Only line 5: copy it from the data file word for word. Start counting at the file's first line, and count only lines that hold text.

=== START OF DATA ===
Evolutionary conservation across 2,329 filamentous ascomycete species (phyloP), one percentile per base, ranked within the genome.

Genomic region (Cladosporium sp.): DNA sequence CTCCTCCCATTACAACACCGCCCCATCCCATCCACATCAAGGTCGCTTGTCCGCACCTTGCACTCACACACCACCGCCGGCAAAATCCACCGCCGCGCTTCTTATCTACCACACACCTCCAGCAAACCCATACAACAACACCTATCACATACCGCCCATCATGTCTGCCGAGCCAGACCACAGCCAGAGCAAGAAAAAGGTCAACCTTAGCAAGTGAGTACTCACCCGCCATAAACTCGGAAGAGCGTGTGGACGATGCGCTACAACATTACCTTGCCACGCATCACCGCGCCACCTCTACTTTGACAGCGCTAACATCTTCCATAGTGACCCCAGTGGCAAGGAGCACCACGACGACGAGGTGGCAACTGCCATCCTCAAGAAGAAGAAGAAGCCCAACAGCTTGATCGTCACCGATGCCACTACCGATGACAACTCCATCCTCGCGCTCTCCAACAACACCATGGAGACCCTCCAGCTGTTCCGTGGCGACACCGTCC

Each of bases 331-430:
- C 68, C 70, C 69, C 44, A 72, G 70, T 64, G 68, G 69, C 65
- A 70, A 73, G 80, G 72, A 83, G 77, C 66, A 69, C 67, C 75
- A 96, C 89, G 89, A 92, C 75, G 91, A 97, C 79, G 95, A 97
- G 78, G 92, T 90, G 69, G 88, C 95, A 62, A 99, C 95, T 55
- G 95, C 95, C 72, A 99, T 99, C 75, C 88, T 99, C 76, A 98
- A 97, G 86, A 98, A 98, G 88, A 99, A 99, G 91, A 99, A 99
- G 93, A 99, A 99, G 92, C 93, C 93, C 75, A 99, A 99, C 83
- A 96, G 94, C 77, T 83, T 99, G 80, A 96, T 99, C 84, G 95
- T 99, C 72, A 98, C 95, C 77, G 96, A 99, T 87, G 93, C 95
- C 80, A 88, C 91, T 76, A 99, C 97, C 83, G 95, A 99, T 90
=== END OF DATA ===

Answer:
- A 70, A 73, G 80, G 72, A 83, G 77, C 66, A 69, C 67, C 75